When Lynne Saxton accepted former Governor John Kitzhaber’s request to become the next administrator of the Oregon Health Authority, she realized the job would not come without its foibles.
Oregon’s coordinated care organizations continue to manage a delicate balance: keeping costs down at the same time they are providing coverage to more and more Medicaid patients as a result of the Affordable Care Act.
Medicaid covers the cost of 51 percent of all the babies born in Oregon, according to Dr. David Labby, chief medical officer of Health Share of Oregon. “If you want to move upstream, start at the beginning.”
Kentucky, long the butt of many a joke, was the surprising success story during the rollout of the Affordable Care Act.
The state is backing away from any involvement with new Obamacare health enrollments come Nov.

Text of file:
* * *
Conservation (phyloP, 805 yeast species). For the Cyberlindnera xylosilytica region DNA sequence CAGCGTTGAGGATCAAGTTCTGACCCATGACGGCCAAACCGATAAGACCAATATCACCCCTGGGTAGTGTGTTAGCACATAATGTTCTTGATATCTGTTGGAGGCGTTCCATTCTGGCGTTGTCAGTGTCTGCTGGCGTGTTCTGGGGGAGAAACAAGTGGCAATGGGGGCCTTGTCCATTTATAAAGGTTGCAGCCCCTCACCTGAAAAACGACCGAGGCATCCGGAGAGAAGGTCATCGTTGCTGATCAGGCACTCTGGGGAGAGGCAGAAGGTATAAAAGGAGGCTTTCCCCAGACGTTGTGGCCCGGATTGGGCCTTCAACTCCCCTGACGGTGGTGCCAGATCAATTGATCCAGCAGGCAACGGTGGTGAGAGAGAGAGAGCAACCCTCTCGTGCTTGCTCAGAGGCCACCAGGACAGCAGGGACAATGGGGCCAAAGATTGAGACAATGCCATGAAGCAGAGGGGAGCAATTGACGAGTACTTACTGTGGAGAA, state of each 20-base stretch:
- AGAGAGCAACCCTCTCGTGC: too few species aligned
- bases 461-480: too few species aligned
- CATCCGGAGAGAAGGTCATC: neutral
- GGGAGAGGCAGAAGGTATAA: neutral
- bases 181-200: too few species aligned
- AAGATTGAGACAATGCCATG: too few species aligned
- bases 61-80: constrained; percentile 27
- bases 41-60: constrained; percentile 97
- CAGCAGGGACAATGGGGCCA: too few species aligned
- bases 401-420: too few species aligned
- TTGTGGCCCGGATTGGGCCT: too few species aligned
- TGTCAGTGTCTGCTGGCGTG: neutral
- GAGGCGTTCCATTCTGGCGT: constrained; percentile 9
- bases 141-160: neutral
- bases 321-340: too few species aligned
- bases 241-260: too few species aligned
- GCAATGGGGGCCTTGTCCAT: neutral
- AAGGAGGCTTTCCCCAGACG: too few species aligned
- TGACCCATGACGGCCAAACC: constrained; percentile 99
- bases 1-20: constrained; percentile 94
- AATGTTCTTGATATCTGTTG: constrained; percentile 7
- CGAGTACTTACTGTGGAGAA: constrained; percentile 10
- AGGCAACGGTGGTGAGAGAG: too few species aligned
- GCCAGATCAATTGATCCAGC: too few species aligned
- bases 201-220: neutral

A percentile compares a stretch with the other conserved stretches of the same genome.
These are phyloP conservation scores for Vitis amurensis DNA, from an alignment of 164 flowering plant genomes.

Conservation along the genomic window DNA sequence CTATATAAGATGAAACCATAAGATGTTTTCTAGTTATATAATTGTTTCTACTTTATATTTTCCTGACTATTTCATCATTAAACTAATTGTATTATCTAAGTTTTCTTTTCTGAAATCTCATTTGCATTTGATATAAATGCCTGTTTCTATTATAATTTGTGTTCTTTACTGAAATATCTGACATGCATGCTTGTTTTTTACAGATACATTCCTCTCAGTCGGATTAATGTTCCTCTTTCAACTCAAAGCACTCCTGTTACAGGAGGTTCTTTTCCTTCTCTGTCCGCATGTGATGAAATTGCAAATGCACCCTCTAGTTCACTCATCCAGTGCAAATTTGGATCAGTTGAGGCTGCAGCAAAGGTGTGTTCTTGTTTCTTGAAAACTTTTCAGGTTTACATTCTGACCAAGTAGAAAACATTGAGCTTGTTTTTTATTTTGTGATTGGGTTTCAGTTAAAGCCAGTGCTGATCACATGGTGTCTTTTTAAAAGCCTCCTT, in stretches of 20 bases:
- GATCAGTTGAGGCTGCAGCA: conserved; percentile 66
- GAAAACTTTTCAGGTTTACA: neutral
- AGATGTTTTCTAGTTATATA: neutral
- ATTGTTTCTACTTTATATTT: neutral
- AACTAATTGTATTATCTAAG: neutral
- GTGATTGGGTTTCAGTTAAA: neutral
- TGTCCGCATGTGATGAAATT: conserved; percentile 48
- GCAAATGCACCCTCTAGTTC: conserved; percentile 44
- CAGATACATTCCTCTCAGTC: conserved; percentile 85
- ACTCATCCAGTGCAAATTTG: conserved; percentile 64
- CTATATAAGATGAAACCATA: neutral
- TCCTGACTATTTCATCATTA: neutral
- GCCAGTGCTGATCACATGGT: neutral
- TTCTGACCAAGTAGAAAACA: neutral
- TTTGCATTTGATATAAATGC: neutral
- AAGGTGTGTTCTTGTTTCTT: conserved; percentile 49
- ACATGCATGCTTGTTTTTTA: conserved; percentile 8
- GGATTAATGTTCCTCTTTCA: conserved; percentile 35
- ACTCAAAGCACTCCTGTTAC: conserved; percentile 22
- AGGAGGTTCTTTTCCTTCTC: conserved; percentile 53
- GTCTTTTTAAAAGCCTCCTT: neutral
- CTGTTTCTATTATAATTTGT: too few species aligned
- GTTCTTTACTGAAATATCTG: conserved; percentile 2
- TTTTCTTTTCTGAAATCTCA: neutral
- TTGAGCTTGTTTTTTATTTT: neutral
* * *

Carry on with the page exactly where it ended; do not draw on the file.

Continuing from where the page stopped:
The feds backed down from their criticism of Oregon’s handling of the state Medicaid system, stepping away from a position that could have upended the whole transformation of the Oregon Health Plan into coordinated care organizations.
Obamacare has meant that the Oregon Health Plan, which had been limited to a lottery for low-income adults last year is now open to 365,000 people.
Cover Oregon is still having problems getting insurance agents the money they’ve earned, and the exchange has yet to collect a dime from the insurance companies that owe it an assessment on every policy sold.